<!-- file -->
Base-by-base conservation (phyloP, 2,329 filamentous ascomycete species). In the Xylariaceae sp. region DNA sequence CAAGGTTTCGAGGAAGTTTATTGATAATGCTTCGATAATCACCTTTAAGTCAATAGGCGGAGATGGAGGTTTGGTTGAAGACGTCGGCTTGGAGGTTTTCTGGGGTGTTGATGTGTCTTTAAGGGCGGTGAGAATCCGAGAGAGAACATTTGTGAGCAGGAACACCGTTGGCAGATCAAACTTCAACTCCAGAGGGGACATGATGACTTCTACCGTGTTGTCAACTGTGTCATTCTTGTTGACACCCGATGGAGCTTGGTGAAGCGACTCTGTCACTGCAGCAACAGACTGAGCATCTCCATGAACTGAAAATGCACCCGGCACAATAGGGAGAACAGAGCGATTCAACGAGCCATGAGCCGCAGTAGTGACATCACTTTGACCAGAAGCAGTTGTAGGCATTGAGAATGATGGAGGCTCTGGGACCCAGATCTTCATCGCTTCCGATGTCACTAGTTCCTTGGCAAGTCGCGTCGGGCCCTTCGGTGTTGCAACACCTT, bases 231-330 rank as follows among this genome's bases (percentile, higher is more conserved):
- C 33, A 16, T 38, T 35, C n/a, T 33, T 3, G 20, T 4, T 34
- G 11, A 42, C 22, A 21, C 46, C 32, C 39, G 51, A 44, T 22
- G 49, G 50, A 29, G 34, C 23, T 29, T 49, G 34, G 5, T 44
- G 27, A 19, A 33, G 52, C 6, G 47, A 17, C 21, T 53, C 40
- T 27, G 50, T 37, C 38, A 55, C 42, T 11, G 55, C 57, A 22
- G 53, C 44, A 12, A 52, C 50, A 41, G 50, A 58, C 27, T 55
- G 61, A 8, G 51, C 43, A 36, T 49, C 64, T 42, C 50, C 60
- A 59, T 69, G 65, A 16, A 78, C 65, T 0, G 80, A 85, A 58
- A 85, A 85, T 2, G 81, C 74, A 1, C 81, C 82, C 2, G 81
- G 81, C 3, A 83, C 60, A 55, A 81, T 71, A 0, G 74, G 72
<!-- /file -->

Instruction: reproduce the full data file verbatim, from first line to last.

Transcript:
Base-by-base conservation (phyloP, 2,329 filamentous ascomycete species). In the Xylariaceae sp. region DNA sequence CAAGGTTTCGAGGAAGTTTATTGATAATGCTTCGATAATCACCTTTAAGTCAATAGGCGGAGATGGAGGTTTGGTTGAAGACGTCGGCTTGGAGGTTTTCTGGGGTGTTGATGTGTCTTTAAGGGCGGTGAGAATCCGAGAGAGAACATTTGTGAGCAGGAACACCGTTGGCAGATCAAACTTCAACTCCAGAGGGGACATGATGACTTCTACCGTGTTGTCAACTGTGTCATTCTTGTTGACACCCGATGGAGCTTGGTGAAGCGACTCTGTCACTGCAGCAACAGACTGAGCATCTCCATGAACTGAAAATGCACCCGGCACAATAGGGAGAACAGAGCGATTCAACGAGCCATGAGCCGCAGTAGTGACATCACTTTGACCAGAAGCAGTTGTAGGCATTGAGAATGATGGAGGCTCTGGGACCCAGATCTTCATCGCTTCCGATGTCACTAGTTCCTTGGCAAGTCGCGTCGGGCCCTTCGGTGTTGCAACACCTT, bases 231-330 rank as follows among this genome's bases (percentile, higher is more conserved):
- C 33, A 16, T 38, T 35, C n/a, T 33, T 3, G 20, T 4, T 34
- G 11, A 42, C 22, A 21, C 46, C 32, C 39, G 51, A 44, T 22
- G 49, G 50, A 29, G 34, C 23, T 29, T 49, G 34, G 5, T 44
- G 27, A 19, A 33, G 52, C 6, G 47, A 17, C 21, T 53, C 40
- T 27, G 50, T 37, C 38, A 55, C 42, T 11, G 55, C 57, A 22
- G 53, C 44, A 12, A 52, C 50, A 41, G 50, A 58, C 27, T 55
- G 61, A 8, G 51, C 43, A 36, T 49, C 64, T 42, C 50, C 60
- A 59, T 69, G 65, A 16, A 78, C 65, T 0, G 80, A 85, A 58
- A 85, A 85, T 2, G 81, C 74, A 1, C 81, C 82, C 2, G 81
- G 81, C 3, A 83, C 60, A 55, A 81, T 71, A 0, G 74, G 72